In the burnt records, Deed Book 16, page 325, you will see that Augustus Waterman sold in 1843 210 acres of mountain land to Jacob Bowman, who, with his family, lies buried in the family burying ground on the farm now owned by S. F. Showalter, the said Bowman’s old home farm. . . . . In 1845 (Deed Book 18, page 123) Jacob Bowman sold to the Liberty Springs Company 52 acres of the 210 acre tract. The company then was composed of John Swank, John Beery, Peter Good, Joseph Burkholder, several of the Hopkinses, Henry Showalter, Jacob Dundore, an old Mr. Ewing, John and Peter Eversole, Joseph Showalter, Samuel Driver [?], and others, all of whom have passed away, and many of whom had cabins built there before the civil war. All these cabins were burnt during the war to prevent persons hiding there to keep out of the Confederate army. There are some 20 cabins there now, all of which have been built since the war. The company is now composed by our home people, who spend some time there. . . . . . A. H. Long is president, Frank Ralston, secretary and treasurer. The springs are near the top of the mountain; the water is fine chalybeate. The place can be reached by a good public road, built by the company in the last 12 years.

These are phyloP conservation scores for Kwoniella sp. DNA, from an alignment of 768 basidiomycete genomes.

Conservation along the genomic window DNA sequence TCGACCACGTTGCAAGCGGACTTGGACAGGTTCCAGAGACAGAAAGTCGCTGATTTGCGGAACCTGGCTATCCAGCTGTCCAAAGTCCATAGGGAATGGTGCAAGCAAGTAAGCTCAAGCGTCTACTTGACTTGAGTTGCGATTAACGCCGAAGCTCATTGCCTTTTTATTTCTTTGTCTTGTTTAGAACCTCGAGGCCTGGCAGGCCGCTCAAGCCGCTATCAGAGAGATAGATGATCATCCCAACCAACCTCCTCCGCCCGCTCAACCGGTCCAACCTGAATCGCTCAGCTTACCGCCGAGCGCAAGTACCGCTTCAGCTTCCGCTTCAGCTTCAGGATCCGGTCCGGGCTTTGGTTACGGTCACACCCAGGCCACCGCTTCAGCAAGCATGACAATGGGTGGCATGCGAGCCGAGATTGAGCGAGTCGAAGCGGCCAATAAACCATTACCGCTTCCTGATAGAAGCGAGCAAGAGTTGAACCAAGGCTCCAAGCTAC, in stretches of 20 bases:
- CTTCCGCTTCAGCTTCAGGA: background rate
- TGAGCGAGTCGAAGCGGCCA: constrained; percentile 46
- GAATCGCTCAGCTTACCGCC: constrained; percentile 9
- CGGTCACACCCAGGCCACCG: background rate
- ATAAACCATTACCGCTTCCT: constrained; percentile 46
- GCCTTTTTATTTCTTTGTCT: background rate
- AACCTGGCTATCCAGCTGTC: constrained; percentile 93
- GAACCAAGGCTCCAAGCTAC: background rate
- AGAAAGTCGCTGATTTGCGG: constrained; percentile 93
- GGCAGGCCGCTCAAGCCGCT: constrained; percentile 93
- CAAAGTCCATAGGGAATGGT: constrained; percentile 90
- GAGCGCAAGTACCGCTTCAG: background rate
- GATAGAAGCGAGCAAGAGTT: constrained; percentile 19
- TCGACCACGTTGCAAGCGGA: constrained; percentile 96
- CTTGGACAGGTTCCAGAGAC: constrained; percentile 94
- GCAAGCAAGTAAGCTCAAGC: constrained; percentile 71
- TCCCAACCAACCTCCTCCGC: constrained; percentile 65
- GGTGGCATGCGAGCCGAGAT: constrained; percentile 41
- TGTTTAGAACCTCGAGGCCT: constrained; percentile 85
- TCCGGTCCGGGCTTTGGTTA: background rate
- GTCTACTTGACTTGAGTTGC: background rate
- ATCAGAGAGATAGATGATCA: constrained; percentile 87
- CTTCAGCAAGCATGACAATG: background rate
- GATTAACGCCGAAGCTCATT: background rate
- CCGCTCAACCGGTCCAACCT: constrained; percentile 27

A short distance of Liberty Springs, two miles west of Singer’s Glen, at the base of Little North Mountain, is the popular resort called Sparkling Springs. The old name is Baxter’s Springs. The company now in control was organized in September, 1886, and among the promoters of the enterprise were Messrs. David A. Heatwole, J. W. Minnich, Isaac N. Beery, John Funk, Timothy Funk, Daniel F. Heatwole, Lewis Driver, Michael Showalter, David Lineweaver, Henry A. Rhodes, Samuel Brunk, Abraham Weaver, Abram B.
Wenger, Noah W. Beery, and Emanuel Suter. The company was incorporated in 1900. The grounds in 1911 comprised 22 acres, and upon them were located 24 cottages, a boarding house, a fountain house, a dairy, two stone wagon bridges, one foot bridge, and a good road connecting with the county road. Among the minerals contained in these springs are iron, magnesia, and sulphur.(2)
At the western base of the Massanutten Mountain, about three miles east of Lacey Springs, are the well-known Brock’s Springs, called also the Yellow Massanutten Springs. After important improvements in June, 1874, they were opened the next month to visitors. Chas. J. Brock was proprietor; W. R. Carrier, general superintendent. The waters are chalybeate and blue sulphur.(3)